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Hi Steve ,
If measuring a screw ( aluminum I believe ) used to retain a handle at a fixed angle attached to a bar to determine if the metal is ferrous with a magnetometer should you get a jump down in readings if the screw being measured terminates into non ferrous

I'm trying to interpret this question, but I keep coming up confused.  If you're running a magnetometer over a ferrous material and you run across any kind of non-ferrous defect (hole, aluminum screw, etc) then the readings will "jump down" no matter what they terminate in.  Can you perhaps explain your procedure with more detail?  A screw used to retain a handle at a fixed angle...that could be envisioned in dozens of ways, at least.


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Dr. Stephen O. Nelson


I can answer most basic physics questions, physics questions about science fiction and everyday observations of physics, etc. I'm also usually good for science fair advice (I'm the regional science fair director). I do not answer homework problems. I will occasionally point out where a homework solution went wrong, though. I'm usually good at explaining odd observations that seem counterintuitive, energy science, nuclear physics, nuclear astrophysics, and alternative theories of physics are my specialties.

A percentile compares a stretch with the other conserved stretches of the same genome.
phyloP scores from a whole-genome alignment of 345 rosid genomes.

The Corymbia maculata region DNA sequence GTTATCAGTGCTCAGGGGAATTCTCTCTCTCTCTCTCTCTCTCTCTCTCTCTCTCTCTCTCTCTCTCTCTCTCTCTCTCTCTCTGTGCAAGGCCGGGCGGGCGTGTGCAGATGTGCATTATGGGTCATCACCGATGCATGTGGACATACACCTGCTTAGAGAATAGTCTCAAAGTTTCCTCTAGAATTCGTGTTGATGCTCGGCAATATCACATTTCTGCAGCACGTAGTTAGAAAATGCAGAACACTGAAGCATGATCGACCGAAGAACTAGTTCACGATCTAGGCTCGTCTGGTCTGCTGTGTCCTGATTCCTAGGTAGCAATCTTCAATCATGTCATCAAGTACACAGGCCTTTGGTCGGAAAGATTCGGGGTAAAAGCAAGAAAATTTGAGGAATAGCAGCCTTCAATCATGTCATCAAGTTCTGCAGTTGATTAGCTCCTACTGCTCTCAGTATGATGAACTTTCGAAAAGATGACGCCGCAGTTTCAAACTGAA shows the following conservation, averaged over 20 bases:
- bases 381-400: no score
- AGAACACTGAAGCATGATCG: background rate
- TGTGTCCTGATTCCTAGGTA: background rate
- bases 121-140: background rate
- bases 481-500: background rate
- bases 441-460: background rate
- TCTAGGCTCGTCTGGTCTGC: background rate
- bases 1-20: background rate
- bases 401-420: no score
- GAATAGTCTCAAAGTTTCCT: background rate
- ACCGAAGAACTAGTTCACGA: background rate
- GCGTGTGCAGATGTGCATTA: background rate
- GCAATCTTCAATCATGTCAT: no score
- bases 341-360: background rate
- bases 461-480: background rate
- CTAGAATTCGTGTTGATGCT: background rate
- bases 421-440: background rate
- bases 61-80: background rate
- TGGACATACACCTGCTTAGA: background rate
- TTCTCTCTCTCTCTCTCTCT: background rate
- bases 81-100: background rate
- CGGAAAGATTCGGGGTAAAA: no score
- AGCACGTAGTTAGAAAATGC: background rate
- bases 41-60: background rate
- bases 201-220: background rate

I was a physics professor at the University of Texas of the Permian Basin, research in nuclear technology and nuclear astrophysics. My travelling science show saw over 20,000 students of all ages. I taught physics, nuclear chemistry, radiation safety, vacuum technology, and answer tons of questions as I tour schools encouraging students to consider careers in science. I moved on to a non-academic job with more research just recently.

Ph. D. from Duke University in physics, research in nuclear astrophysics reactions, gamma-ray astronomy technology, and advanced nuclear reactors.

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